Reading lists: Students will compose reading lists for the major, minor and interdisciplinary fields to be reviewed and approved by each advisor. The reading lists should include the “staple” readings in each field, other important sources that navigate through the major issues in the field, as well as a body of scholarship that pertains to the student’s focus of study. Reading lists should include roughly 50 titles (books and articles) for the major field, 30 for the minor field, 30 for the interdisciplinary field and one paragraph (up to 300 words) providing a rationale for the selection of this content. The PhD Reading List and Prospectus Approval Form must be submitted to the Graduate Program Coordinator at least one month before the exam.

Prospectus: For the written portion of the exam, students will write a double-spaced, 20-25 page prospectus (not including the necessary notes, illustrations and bibliography) outlining the major themes and issues of the proposed dissertation. The Prospectus should consist of three parts: 1) the topic, argument, methodology and statement of scholarly contribution; 2) a description of method and of existing relevant scholarship; and 3) a brief chapter-by-chapter summary. The bibliography should contain full citations of all works referenced in the Prospectus and all of these titles should appear on one of the student's Reading Lists.

Students must submit a final draft of their Prospectus to all committee members two weeks prior to the date of the Oral Exam.

Oral Exam: If the examination committee finds the reading lists and prospectus acceptable, then the student will proceed to take a one-hour oral examination with all of the examination committee members present. The oral exam will consist of a one-hour question-and-answer period on the student’s prospectus and reading lists, their knowledge of the major, minor and interdisciplinary fields, and their close-reading abilities. All committee members must be present in person or via teleconference for the oral exam. A positive vote from at least two of the committee members is required to pass.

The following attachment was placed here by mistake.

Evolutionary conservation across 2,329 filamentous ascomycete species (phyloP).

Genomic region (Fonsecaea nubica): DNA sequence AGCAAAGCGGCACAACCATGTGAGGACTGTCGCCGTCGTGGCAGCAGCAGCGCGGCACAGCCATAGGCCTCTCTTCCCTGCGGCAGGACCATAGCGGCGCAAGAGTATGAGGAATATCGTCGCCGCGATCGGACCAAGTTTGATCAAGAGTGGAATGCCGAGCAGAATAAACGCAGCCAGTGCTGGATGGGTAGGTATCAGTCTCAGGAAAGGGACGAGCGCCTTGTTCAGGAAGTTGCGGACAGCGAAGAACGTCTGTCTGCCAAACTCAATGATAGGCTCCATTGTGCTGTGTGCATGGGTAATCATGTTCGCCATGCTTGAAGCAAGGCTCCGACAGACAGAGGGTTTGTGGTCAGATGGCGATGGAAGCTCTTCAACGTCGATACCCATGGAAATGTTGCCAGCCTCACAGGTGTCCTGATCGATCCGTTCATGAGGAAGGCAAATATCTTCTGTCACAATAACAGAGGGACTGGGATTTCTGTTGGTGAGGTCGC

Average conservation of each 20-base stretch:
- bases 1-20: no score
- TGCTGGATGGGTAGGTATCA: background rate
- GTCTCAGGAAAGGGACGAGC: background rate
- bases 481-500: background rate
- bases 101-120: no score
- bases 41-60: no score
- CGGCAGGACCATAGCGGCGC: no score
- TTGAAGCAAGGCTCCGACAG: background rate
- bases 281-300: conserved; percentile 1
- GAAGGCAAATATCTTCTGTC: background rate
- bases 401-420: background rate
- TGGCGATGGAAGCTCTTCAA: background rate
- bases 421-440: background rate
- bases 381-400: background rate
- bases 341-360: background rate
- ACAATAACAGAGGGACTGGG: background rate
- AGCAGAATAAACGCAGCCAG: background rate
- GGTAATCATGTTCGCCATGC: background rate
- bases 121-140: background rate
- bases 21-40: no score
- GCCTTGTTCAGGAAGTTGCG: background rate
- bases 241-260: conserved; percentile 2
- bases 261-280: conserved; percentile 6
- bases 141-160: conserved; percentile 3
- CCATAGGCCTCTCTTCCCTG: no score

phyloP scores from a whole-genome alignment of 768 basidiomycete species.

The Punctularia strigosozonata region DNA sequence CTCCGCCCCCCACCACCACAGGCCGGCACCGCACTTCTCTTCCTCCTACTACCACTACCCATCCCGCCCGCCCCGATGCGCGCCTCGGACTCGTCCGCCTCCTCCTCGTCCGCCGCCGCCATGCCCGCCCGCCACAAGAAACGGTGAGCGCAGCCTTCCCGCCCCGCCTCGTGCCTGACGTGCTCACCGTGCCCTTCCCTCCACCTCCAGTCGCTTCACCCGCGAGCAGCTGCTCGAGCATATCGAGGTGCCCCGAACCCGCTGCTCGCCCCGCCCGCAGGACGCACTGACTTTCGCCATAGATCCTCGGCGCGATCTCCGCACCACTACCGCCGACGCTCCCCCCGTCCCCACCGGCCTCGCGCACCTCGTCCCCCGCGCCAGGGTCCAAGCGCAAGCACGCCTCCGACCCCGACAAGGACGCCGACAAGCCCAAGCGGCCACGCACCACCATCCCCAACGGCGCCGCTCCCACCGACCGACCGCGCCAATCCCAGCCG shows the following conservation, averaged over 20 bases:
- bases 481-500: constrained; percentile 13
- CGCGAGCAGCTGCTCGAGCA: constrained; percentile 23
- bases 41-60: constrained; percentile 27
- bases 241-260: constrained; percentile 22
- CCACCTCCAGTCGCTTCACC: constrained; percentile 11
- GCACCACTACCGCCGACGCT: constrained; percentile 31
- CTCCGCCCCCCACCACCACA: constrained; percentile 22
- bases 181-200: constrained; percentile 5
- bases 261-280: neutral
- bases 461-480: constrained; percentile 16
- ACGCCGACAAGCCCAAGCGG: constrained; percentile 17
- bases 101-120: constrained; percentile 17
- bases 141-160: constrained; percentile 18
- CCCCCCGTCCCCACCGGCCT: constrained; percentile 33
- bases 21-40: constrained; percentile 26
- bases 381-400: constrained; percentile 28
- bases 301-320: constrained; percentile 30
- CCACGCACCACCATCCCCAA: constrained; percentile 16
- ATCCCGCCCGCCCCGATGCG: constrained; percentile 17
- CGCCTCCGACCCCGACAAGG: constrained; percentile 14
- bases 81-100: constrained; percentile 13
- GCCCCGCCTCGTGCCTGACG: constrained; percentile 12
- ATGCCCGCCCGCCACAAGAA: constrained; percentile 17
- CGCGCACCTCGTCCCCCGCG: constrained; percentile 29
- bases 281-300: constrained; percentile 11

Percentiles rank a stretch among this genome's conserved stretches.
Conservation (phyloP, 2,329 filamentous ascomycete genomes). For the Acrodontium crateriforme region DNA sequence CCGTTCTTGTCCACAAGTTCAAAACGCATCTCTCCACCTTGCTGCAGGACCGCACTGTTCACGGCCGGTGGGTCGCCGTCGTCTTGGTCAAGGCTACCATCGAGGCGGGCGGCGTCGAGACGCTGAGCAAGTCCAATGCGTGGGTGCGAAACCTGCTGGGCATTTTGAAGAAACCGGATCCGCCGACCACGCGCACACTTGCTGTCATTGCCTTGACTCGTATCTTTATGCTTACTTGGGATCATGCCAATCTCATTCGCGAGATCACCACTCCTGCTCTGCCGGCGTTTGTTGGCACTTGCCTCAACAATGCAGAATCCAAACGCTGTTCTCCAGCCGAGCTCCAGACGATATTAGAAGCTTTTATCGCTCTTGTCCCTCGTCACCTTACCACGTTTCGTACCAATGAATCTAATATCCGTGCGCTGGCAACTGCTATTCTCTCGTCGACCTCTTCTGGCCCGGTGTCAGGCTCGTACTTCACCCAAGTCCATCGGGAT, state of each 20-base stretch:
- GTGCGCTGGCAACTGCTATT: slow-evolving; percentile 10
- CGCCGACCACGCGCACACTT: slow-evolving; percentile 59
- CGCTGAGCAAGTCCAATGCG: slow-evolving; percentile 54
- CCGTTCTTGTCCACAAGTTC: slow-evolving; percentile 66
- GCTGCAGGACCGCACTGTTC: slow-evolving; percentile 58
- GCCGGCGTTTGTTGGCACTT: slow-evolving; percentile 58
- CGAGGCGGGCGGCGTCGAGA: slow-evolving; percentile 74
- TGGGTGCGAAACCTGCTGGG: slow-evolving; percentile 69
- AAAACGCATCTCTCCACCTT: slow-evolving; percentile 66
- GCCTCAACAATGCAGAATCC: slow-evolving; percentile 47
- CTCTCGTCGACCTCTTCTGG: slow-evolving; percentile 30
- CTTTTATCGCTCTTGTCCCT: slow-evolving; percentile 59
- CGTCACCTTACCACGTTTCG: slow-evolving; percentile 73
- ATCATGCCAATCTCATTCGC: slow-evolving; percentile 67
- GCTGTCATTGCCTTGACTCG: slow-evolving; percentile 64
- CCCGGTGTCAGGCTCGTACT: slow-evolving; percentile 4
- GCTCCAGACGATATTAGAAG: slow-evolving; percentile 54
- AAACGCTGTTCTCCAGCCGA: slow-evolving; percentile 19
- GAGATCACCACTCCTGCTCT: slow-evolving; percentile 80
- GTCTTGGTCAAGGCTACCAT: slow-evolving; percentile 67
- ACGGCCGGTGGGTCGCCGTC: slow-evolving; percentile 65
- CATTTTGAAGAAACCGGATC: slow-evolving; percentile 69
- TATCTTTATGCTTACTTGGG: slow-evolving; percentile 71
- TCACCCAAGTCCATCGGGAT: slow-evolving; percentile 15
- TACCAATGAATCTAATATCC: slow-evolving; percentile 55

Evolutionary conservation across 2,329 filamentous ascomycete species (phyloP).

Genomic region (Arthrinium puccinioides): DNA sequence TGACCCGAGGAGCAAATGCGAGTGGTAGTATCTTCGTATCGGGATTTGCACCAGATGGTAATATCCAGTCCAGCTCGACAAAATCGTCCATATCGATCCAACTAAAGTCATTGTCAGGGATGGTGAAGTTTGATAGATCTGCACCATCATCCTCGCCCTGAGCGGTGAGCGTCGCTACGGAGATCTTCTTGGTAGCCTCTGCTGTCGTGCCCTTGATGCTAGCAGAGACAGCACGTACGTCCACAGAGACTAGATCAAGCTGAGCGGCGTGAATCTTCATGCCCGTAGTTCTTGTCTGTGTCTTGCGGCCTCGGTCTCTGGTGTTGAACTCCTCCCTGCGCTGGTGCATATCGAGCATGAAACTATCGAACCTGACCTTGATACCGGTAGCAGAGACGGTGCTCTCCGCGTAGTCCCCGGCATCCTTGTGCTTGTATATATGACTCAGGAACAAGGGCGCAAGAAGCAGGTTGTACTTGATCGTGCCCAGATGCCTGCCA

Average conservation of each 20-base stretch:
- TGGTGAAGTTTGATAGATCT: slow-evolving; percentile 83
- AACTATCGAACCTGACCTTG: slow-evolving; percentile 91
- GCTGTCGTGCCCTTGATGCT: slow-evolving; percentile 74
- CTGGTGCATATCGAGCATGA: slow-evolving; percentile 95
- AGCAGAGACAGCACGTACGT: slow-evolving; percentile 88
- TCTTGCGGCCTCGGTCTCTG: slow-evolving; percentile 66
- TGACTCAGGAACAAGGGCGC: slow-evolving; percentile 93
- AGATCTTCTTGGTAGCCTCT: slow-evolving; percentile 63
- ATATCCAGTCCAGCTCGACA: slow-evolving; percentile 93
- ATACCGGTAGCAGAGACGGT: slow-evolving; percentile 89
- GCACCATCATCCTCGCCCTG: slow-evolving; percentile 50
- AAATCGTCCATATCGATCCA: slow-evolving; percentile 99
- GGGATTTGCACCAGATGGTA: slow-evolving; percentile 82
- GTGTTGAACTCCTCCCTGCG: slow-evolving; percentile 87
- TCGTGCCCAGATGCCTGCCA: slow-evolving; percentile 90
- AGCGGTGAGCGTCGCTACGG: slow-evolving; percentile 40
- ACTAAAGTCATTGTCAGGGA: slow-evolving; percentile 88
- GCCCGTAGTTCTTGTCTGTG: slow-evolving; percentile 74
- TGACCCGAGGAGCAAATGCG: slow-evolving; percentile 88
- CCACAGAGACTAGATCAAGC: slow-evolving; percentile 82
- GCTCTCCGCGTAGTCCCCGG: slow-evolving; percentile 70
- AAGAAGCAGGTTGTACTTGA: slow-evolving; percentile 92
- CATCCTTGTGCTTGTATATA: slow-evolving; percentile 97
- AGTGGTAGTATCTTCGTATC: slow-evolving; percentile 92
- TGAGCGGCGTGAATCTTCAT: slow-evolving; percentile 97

At least two weeks before the date of the oral exam a Doctoral Examination Report Form must be submitted by the Graduate Program Coordinator to the Graduate School for approval. Please see the Graduate Program Coordinator for assistance with this process.

Advancement to Candidacy

Upon passing the oral exam and pending approval by the Graduate School, the student will advance to PhD Candidacy (D Status). This will allow the student to apply for dissertation fellowships and other internal funding. An unsuccessful qualifying exam may be retaken only once and must be retaken within six months. “Retaken” means that the second exam covers the same material and includes the same committee members as the first.

Following the successful completion of the Qualifying Exam, a Candidacy Application for an Advanced Degree must be endorsed by the Director of Graduate Studies and sent to the Graduate School for approval. The Graduate Program Coordinator will submit this application to the Graduate School on the student’s behalf; please consult the Graduate Program Coordinator for more information. 

Forming a Dissertation Committee

The dissertation, which should be a work of viable scholarship, typically takes the form of a monograph. The dissertation is written in close consultation with the Dissertation Committee and Director of Graduate Studies. 

The Dissertation Committee consists of five members: at least two Art History faculty members as well as a faculty member from another department of the student's choice. This committee is often but not always drawn from members of the student's Comprehensive Examination Committee. The dissertation should be between 250 and 350 pages long, the length of a scholarly monograph. 

Grant Opportunities

The student is encouraged to apply for grants as soon as s/he advances to candidacy. General fellowship information is available on the Graduate School website. The Latin American Studies Center also provides a small amount of grants for graduate students.

Grants vary in the documents that they require. These may include transcripts, curricula vitae, proposals, budgets, itineraries, autobiographies, statements of progress and letters of reference. No application will ask for all of these, but the list is a fair representation of what the student may be called upon to provide.

The following list identifies grants and fellowships relevant to art history. This will be extremely helpful, but student should not expect it to include every grant for which they should consider applying. Additional resources are available on the websites of other departments and centers, the College Art Association and more.

Fellowships & funding for art history graduate students
Internal Funding
  • Graduate School Student Travel Grant
  • Graduate School Dissertation Completion Fellowship
  • Arts and Humanities Dissertation Fellowship